Universities are preoccupied with market growth as if educators were stocks and shares
Diarmaid Ferriter: Even before Covid-19 third level faced threats from market-based ideas
How old-fashioned it appears now to strive for a university with pride in its self-made identity and producing independent thinkers.
I suspect many teachers are recoiling from the phrase “the new normal”. There is nothing normal about remote teaching and the idea that it can become a long-term replacement for the classroom or lecture hall is anathema to most in education. Also worrying is the possibility that those in charge of third-education institutions, even more starved of resources than they were before Covid-19, will see remote or “blended” teaching as a new, cheaper, streamlined way of delivering “output”, rendering the university campus almost redundant.
Arising out of the current crisis, there is a danger of a whole new language around online educational “provision” being added to the layer of corporate management speak that has long pervaded the Irish education system. In 2015, a senior UCD administrator sent this message to the university staff: “Strategic Initiative 6 is concerned with consolidating and supporting efforts across our community to enhance agility and effectiveness in university process improvement, thereby continuously furthering value for the UCD community and process beneficiaries whilst simultaneously empowering faculty and staff to proactively engage in continuous process improvement initiatives”.
Those with a high pain threshold can reread that “sentence” several times, but it will remain what it is: a grotesque subversion of the notion of a third-level community. This jargon is a product of a trend historian Tom Dunne had written about two years earlier: “like a deadly, odourless gas, the elements of a quiet revolution have seeped through every area of Irish education during recent years, poisoning the atmosphere . . . a relentless application of market principles . . . has shifted the focus of education from the development of the individual and the benefits flowing from this to society to the service of the economy, narrowly conceived”.
This took on added pace in the aftermath of the last economic collapse with an insistence that “applied research” needed to be the main priority. Teachers were increasingly seen as “service providers”, the students as “service users” and the university leaders and reams of bureaucrats as “managers”. The casualisation of academic labour and short-term contracts further embedded an insecurity that is the antithesis of an academic “community” and hinders creativity. There has also been a preoccupation with what is offensively labelled “performance for growth” by university management as if the educators were stocks and shares. Parallel to this are obsessions with “impact”, “globalisation” and ensuring a flow of money from China. Recently, UCD management sought to change the university’s policy on academic freedom to allow for “different interpretations” of the concept due to its links with China, the idea being that if UCD continues to “strengthen its international engagement” and partnerships with other universities overseas, it should seek to accommodate “divergent approaches to academic freedom”. After a backlash, the proposed changes were withdrawn.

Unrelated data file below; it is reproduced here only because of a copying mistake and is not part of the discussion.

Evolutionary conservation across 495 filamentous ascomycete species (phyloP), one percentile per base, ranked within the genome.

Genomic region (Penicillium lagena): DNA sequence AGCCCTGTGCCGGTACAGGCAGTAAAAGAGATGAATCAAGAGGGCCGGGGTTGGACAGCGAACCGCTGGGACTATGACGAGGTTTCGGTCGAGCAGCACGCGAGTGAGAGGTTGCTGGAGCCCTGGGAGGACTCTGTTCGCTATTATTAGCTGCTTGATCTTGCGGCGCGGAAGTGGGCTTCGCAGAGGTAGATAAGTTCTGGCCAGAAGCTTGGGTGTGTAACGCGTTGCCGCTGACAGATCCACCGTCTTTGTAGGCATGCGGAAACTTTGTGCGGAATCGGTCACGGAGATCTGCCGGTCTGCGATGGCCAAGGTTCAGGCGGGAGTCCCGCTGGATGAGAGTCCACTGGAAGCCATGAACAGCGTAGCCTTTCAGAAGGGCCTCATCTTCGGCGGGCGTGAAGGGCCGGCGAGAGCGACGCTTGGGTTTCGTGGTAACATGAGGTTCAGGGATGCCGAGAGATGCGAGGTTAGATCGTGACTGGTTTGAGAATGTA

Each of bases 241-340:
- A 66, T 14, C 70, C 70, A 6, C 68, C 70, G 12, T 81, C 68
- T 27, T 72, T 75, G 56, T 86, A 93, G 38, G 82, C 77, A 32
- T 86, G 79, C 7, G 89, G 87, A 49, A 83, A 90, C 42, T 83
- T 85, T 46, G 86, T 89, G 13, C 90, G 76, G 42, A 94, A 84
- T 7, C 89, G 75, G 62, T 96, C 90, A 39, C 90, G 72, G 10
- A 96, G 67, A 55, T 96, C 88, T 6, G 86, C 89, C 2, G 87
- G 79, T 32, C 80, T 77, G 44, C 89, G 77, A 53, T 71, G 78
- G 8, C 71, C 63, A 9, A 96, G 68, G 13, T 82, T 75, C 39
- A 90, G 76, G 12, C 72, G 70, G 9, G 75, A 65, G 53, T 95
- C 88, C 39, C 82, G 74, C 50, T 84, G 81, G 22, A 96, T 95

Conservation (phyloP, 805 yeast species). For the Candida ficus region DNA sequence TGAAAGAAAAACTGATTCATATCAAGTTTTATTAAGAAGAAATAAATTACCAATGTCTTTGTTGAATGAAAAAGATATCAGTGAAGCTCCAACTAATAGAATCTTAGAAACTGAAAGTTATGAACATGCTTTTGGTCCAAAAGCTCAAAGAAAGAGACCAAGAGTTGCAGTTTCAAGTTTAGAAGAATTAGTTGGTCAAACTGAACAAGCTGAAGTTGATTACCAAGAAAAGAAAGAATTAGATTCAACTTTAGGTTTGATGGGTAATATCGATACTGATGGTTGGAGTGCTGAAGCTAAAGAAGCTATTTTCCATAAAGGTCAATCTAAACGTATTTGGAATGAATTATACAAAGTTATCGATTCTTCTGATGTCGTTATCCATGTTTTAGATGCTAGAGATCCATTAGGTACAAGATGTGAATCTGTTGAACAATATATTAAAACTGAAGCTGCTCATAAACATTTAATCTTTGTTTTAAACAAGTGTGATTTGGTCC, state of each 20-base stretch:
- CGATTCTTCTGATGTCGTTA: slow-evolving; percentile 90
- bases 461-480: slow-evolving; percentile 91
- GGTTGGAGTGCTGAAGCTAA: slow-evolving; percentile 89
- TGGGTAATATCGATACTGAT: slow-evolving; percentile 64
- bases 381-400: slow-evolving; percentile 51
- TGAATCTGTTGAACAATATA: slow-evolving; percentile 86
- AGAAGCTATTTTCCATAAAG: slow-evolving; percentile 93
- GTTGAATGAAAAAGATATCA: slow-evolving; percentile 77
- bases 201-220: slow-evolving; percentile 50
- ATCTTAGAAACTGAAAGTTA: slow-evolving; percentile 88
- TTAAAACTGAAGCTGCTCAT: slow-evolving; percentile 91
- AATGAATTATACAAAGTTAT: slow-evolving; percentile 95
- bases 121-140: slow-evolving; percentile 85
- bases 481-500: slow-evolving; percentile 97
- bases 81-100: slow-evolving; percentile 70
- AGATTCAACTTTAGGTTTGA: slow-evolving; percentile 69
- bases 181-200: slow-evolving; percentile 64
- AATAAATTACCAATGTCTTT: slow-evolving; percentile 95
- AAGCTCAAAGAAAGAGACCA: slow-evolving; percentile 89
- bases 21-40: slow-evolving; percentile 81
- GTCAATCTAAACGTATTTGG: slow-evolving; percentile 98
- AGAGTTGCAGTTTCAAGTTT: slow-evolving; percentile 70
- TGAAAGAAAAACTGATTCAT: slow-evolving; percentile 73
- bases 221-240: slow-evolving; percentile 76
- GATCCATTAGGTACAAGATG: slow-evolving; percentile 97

When I was an undergraduate, the president of UCD was a philosopher. The chances of such an appointment today are negligible. How old-fashioned it appears now to strive for a university that is a pleasant place in which to work and study, with pride in its self-made identity and producing independent thinkers who can conserve, create and transmit knowledge.
There is an onus on those in humanities – as in other areas – to effectively communicate the public value of their research; the university is supposed to be a public good and those in it have responsibilities as public servants. But so do those administering education and now is the time to think about that.
From mid-March, educators responded to an emergency as best they could by switching everything online to get the academic year over the line. And that seemed to be the overwhelming priority; in the same way, the discourse about this year’s Leaving Cert students seemed to be solely about the exams and what course place might come after, relegating discussion of the problems in the system as it stands, with or without Covid-19. A Higher Education Authority Report of 2018 highlighted that one in six third-level students drops out of their course during their first year, and as pointed out by Brian Mooney this week, that figure is likely to increase due to the panic and uncertainty prevalent this year for those hoping to go on to third level. An acceptance, or worse still, embracing of remote teaching as the norm can only exacerbate that problem; students need to learn and thrive through direct engagement not only with their course material but also with their lecturers and fellow students.
It is not more technology and regularising of remoteness that is needed coming out of this crisis. It is imperative that our universities are properly funded, but we do not need a new obsession with what I saw this week described as “crisis-driven innovation; adaptation through technology”. The danger is that this will further entrench the notion of “delivering” rather than teaching.